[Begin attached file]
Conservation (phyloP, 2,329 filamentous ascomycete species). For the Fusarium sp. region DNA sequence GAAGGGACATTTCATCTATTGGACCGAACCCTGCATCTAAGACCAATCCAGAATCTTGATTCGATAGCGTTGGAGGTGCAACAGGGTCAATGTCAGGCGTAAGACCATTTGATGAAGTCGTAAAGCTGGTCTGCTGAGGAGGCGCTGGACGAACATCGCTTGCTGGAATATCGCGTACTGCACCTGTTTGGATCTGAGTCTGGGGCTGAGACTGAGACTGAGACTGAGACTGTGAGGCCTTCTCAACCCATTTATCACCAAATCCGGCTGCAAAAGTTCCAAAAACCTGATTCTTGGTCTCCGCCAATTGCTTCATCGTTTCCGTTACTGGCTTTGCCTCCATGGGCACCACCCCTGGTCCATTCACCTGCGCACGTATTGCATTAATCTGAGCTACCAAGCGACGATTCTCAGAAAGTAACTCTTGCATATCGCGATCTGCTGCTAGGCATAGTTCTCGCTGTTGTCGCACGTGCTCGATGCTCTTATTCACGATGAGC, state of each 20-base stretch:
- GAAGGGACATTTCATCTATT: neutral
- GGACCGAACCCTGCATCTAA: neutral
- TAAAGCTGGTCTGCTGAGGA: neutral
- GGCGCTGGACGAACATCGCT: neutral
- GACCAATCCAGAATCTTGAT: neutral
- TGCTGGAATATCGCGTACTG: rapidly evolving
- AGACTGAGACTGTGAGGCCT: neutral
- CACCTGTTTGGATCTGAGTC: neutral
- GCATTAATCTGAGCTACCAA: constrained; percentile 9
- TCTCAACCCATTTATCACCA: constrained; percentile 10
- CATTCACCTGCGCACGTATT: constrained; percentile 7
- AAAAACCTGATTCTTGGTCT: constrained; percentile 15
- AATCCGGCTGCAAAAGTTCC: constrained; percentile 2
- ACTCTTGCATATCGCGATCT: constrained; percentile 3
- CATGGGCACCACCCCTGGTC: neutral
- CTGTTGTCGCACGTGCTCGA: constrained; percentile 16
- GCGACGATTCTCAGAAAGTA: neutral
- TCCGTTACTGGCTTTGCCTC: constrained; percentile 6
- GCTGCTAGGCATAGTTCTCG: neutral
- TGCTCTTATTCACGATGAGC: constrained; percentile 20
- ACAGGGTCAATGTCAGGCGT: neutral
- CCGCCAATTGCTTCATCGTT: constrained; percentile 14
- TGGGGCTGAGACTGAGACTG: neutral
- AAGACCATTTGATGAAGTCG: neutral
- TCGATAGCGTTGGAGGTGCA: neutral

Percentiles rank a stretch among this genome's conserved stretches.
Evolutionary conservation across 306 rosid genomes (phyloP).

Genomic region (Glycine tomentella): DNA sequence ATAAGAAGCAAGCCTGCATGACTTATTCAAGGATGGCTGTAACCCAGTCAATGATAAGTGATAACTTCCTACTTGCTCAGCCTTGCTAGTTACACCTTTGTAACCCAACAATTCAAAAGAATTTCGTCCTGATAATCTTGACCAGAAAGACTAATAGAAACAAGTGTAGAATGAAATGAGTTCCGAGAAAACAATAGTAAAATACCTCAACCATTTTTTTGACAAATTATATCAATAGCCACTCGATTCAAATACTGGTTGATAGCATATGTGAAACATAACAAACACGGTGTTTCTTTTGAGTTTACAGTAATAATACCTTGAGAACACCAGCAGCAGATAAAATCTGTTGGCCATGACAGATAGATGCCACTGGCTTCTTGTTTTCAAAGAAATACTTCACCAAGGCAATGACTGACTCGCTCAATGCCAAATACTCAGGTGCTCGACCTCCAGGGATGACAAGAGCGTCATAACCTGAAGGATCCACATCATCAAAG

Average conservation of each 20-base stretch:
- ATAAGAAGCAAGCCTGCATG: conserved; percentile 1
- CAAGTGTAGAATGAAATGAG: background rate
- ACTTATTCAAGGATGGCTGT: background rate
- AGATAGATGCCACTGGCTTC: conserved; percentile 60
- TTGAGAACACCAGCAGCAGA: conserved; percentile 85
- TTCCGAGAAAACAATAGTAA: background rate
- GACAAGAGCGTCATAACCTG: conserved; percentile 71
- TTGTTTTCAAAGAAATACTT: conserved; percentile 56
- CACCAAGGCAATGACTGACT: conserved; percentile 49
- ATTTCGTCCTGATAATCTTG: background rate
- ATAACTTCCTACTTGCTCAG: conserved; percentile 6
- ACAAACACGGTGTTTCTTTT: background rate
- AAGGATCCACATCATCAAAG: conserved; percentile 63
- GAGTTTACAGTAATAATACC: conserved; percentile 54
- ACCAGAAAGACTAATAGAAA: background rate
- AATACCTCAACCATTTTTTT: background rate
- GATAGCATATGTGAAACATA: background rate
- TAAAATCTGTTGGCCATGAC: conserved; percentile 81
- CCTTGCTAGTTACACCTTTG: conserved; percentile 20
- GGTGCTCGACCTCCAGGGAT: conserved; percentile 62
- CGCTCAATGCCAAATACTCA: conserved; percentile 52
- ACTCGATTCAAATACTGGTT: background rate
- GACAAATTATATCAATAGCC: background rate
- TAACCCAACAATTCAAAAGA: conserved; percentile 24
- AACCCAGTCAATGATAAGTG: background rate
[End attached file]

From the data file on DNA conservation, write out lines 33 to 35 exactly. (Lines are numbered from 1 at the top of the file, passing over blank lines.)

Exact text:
- ACTTATTCAAGGATGGCTGT: background rate
- AGATAGATGCCACTGGCTTC: conserved; percentile 60
- TTGAGAACACCAGCAGCAGA: conserved; percentile 85